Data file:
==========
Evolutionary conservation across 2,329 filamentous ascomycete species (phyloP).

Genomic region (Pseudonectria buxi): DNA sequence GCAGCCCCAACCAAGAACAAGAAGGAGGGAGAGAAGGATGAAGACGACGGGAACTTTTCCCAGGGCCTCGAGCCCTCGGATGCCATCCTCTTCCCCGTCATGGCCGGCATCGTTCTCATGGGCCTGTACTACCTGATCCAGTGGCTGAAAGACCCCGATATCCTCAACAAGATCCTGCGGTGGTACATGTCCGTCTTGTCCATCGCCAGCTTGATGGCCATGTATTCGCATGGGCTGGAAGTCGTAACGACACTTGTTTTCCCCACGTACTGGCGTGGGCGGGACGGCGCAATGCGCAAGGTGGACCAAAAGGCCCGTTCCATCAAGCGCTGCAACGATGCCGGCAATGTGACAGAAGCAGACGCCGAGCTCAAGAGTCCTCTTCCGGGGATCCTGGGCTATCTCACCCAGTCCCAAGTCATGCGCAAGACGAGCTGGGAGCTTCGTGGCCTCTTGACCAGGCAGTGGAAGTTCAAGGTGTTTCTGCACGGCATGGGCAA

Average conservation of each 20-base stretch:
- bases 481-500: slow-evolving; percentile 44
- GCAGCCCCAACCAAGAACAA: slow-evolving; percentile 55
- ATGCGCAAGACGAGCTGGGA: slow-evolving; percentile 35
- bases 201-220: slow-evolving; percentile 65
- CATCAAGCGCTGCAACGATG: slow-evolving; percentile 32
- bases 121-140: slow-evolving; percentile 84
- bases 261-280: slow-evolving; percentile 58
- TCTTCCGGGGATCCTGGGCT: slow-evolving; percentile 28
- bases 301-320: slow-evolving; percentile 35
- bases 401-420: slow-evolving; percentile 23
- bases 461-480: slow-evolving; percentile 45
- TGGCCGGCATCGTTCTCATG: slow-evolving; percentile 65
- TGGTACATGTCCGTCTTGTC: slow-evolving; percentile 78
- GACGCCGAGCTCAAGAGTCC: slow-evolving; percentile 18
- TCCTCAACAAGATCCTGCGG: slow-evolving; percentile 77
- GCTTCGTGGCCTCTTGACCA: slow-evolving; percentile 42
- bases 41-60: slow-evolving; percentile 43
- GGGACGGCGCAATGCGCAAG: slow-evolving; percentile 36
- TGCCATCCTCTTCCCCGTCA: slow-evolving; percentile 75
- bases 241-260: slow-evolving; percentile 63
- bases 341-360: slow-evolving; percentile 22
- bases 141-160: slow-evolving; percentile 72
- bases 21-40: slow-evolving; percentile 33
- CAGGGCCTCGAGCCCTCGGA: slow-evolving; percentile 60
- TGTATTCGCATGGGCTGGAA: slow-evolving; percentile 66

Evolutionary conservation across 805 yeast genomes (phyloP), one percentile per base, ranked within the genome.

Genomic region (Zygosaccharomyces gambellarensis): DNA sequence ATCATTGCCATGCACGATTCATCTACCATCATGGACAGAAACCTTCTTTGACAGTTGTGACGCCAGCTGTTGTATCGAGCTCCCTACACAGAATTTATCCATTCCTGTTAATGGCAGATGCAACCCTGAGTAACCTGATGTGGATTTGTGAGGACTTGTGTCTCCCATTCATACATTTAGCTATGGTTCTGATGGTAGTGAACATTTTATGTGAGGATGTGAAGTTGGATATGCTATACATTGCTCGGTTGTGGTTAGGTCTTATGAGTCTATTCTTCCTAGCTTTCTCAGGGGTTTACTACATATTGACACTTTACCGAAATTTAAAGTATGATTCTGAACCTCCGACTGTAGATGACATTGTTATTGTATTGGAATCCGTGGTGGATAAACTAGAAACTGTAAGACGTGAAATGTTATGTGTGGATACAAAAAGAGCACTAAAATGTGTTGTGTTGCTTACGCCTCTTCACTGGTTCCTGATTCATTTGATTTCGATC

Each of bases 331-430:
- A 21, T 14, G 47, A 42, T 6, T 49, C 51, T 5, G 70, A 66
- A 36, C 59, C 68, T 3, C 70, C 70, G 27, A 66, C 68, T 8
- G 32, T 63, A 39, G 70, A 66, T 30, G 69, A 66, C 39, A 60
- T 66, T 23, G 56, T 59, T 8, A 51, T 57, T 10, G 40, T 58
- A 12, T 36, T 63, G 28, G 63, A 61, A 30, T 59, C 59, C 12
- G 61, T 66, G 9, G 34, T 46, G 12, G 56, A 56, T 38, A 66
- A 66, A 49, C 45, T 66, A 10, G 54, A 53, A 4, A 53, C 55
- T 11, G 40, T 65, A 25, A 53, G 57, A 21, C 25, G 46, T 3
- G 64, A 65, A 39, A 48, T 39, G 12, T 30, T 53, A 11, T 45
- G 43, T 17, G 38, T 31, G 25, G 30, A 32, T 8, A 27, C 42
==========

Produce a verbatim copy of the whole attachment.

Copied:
Evolutionary conservation across 2,329 filamentous ascomycete species (phyloP).

Genomic region (Pseudonectria buxi): DNA sequence GCAGCCCCAACCAAGAACAAGAAGGAGGGAGAGAAGGATGAAGACGACGGGAACTTTTCCCAGGGCCTCGAGCCCTCGGATGCCATCCTCTTCCCCGTCATGGCCGGCATCGTTCTCATGGGCCTGTACTACCTGATCCAGTGGCTGAAAGACCCCGATATCCTCAACAAGATCCTGCGGTGGTACATGTCCGTCTTGTCCATCGCCAGCTTGATGGCCATGTATTCGCATGGGCTGGAAGTCGTAACGACACTTGTTTTCCCCACGTACTGGCGTGGGCGGGACGGCGCAATGCGCAAGGTGGACCAAAAGGCCCGTTCCATCAAGCGCTGCAACGATGCCGGCAATGTGACAGAAGCAGACGCCGAGCTCAAGAGTCCTCTTCCGGGGATCCTGGGCTATCTCACCCAGTCCCAAGTCATGCGCAAGACGAGCTGGGAGCTTCGTGGCCTCTTGACCAGGCAGTGGAAGTTCAAGGTGTTTCTGCACGGCATGGGCAA

Average conservation of each 20-base stretch:
- bases 481-500: slow-evolving; percentile 44
- GCAGCCCCAACCAAGAACAA: slow-evolving; percentile 55
- ATGCGCAAGACGAGCTGGGA: slow-evolving; percentile 35
- bases 201-220: slow-evolving; percentile 65
- CATCAAGCGCTGCAACGATG: slow-evolving; percentile 32
- bases 121-140: slow-evolving; percentile 84
- bases 261-280: slow-evolving; percentile 58
- TCTTCCGGGGATCCTGGGCT: slow-evolving; percentile 28
- bases 301-320: slow-evolving; percentile 35
- bases 401-420: slow-evolving; percentile 23
- bases 461-480: slow-evolving; percentile 45
- TGGCCGGCATCGTTCTCATG: slow-evolving; percentile 65
- TGGTACATGTCCGTCTTGTC: slow-evolving; percentile 78
- GACGCCGAGCTCAAGAGTCC: slow-evolving; percentile 18
- TCCTCAACAAGATCCTGCGG: slow-evolving; percentile 77
- GCTTCGTGGCCTCTTGACCA: slow-evolving; percentile 42
- bases 41-60: slow-evolving; percentile 43
- GGGACGGCGCAATGCGCAAG: slow-evolving; percentile 36
- TGCCATCCTCTTCCCCGTCA: slow-evolving; percentile 75
- bases 241-260: slow-evolving; percentile 63
- bases 341-360: slow-evolving; percentile 22
- bases 141-160: slow-evolving; percentile 72
- bases 21-40: slow-evolving; percentile 33
- CAGGGCCTCGAGCCCTCGGA: slow-evolving; percentile 60
- TGTATTCGCATGGGCTGGAA: slow-evolving; percentile 66

Evolutionary conservation across 805 yeast genomes (phyloP), one percentile per base, ranked within the genome.

Genomic region (Zygosaccharomyces gambellarensis): DNA sequence ATCATTGCCATGCACGATTCATCTACCATCATGGACAGAAACCTTCTTTGACAGTTGTGACGCCAGCTGTTGTATCGAGCTCCCTACACAGAATTTATCCATTCCTGTTAATGGCAGATGCAACCCTGAGTAACCTGATGTGGATTTGTGAGGACTTGTGTCTCCCATTCATACATTTAGCTATGGTTCTGATGGTAGTGAACATTTTATGTGAGGATGTGAAGTTGGATATGCTATACATTGCTCGGTTGTGGTTAGGTCTTATGAGTCTATTCTTCCTAGCTTTCTCAGGGGTTTACTACATATTGACACTTTACCGAAATTTAAAGTATGATTCTGAACCTCCGACTGTAGATGACATTGTTATTGTATTGGAATCCGTGGTGGATAAACTAGAAACTGTAAGACGTGAAATGTTATGTGTGGATACAAAAAGAGCACTAAAATGTGTTGTGTTGCTTACGCCTCTTCACTGGTTCCTGATTCATTTGATTTCGATC

Each of bases 331-430:
- A 21, T 14, G 47, A 42, T 6, T 49, C 51, T 5, G 70, A 66
- A 36, C 59, C 68, T 3, C 70, C 70, G 27, A 66, C 68, T 8
- G 32, T 63, A 39, G 70, A 66, T 30, G 69, A 66, C 39, A 60
- T 66, T 23, G 56, T 59, T 8, A 51, T 57, T 10, G 40, T 58
- A 12, T 36, T 63, G 28, G 63, A 61, A 30, T 59, C 59, C 12
- G 61, T 66, G 9, G 34, T 46, G 12, G 56, A 56, T 38, A 66
- A 66, A 49, C 45, T 66, A 10, G 54, A 53, A 4, A 53, C 55
- T 11, G 40, T 65, A 25, A 53, G 57, A 21, C 25, G 46, T 3
- G 64, A 65, A 39, A 48, T 39, G 12, T 30, T 53, A 11, T 45
- G 43, T 17, G 38, T 31, G 25, G 30, A 32, T 8, A 27, C 42